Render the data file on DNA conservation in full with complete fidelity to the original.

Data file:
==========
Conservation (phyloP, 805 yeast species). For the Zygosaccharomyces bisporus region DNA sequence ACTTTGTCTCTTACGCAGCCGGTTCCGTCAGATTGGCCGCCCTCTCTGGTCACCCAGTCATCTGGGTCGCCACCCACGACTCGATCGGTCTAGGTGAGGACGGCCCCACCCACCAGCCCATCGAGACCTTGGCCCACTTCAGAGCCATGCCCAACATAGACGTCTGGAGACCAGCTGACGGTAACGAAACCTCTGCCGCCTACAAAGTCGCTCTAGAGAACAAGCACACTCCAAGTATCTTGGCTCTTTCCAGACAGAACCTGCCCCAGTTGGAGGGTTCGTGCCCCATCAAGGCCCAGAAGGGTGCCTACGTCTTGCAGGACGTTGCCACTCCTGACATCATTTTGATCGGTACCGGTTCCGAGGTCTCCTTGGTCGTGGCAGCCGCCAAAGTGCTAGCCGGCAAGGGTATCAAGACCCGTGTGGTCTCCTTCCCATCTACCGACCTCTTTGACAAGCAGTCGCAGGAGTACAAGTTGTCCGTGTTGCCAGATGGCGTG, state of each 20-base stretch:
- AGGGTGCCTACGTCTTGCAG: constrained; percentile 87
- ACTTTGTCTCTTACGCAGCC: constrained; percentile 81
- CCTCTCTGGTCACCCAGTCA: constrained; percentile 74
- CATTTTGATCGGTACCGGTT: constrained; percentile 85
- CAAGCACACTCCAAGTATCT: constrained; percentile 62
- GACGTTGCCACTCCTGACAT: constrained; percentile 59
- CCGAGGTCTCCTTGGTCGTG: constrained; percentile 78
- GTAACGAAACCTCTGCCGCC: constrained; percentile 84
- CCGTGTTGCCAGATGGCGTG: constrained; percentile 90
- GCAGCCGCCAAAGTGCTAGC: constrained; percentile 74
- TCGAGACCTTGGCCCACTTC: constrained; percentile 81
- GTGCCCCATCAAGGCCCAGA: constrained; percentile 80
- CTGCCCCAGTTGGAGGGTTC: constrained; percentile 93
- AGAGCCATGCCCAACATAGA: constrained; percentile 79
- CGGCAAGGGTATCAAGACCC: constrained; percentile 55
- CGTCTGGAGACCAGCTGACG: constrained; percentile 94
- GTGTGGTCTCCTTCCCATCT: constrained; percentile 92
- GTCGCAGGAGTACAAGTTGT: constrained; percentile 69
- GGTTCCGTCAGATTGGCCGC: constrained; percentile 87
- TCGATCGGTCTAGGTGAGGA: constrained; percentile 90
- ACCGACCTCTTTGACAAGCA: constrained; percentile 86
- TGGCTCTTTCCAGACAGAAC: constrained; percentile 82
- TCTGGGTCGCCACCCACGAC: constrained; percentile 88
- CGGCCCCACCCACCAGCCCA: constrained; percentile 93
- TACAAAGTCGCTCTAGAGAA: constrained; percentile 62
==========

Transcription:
Conservation (phyloP, 805 yeast species). For the Zygosaccharomyces bisporus region DNA sequence ACTTTGTCTCTTACGCAGCCGGTTCCGTCAGATTGGCCGCCCTCTCTGGTCACCCAGTCATCTGGGTCGCCACCCACGACTCGATCGGTCTAGGTGAGGACGGCCCCACCCACCAGCCCATCGAGACCTTGGCCCACTTCAGAGCCATGCCCAACATAGACGTCTGGAGACCAGCTGACGGTAACGAAACCTCTGCCGCCTACAAAGTCGCTCTAGAGAACAAGCACACTCCAAGTATCTTGGCTCTTTCCAGACAGAACCTGCCCCAGTTGGAGGGTTCGTGCCCCATCAAGGCCCAGAAGGGTGCCTACGTCTTGCAGGACGTTGCCACTCCTGACATCATTTTGATCGGTACCGGTTCCGAGGTCTCCTTGGTCGTGGCAGCCGCCAAAGTGCTAGCCGGCAAGGGTATCAAGACCCGTGTGGTCTCCTTCCCATCTACCGACCTCTTTGACAAGCAGTCGCAGGAGTACAAGTTGTCCGTGTTGCCAGATGGCGTG, state of each 20-base stretch:
- AGGGTGCCTACGTCTTGCAG: constrained; percentile 87
- ACTTTGTCTCTTACGCAGCC: constrained; percentile 81
- CCTCTCTGGTCACCCAGTCA: constrained; percentile 74
- CATTTTGATCGGTACCGGTT: constrained; percentile 85
- CAAGCACACTCCAAGTATCT: constrained; percentile 62
- GACGTTGCCACTCCTGACAT: constrained; percentile 59
- CCGAGGTCTCCTTGGTCGTG: constrained; percentile 78
- GTAACGAAACCTCTGCCGCC: constrained; percentile 84
- CCGTGTTGCCAGATGGCGTG: constrained; percentile 90
- GCAGCCGCCAAAGTGCTAGC: constrained; percentile 74
- TCGAGACCTTGGCCCACTTC: constrained; percentile 81
- GTGCCCCATCAAGGCCCAGA: constrained; percentile 80
- CTGCCCCAGTTGGAGGGTTC: constrained; percentile 93
- AGAGCCATGCCCAACATAGA: constrained; percentile 79
- CGGCAAGGGTATCAAGACCC: constrained; percentile 55
- CGTCTGGAGACCAGCTGACG: constrained; percentile 94
- GTGTGGTCTCCTTCCCATCT: constrained; percentile 92
- GTCGCAGGAGTACAAGTTGT: constrained; percentile 69
- GGTTCCGTCAGATTGGCCGC: constrained; percentile 87
- TCGATCGGTCTAGGTGAGGA: constrained; percentile 90
- ACCGACCTCTTTGACAAGCA: constrained; percentile 86
- TGGCTCTTTCCAGACAGAAC: constrained; percentile 82
- TCTGGGTCGCCACCCACGAC: constrained; percentile 88
- CGGCCCCACCCACCAGCCCA: constrained; percentile 93
- TACAAAGTCGCTCTAGAGAA: constrained; percentile 62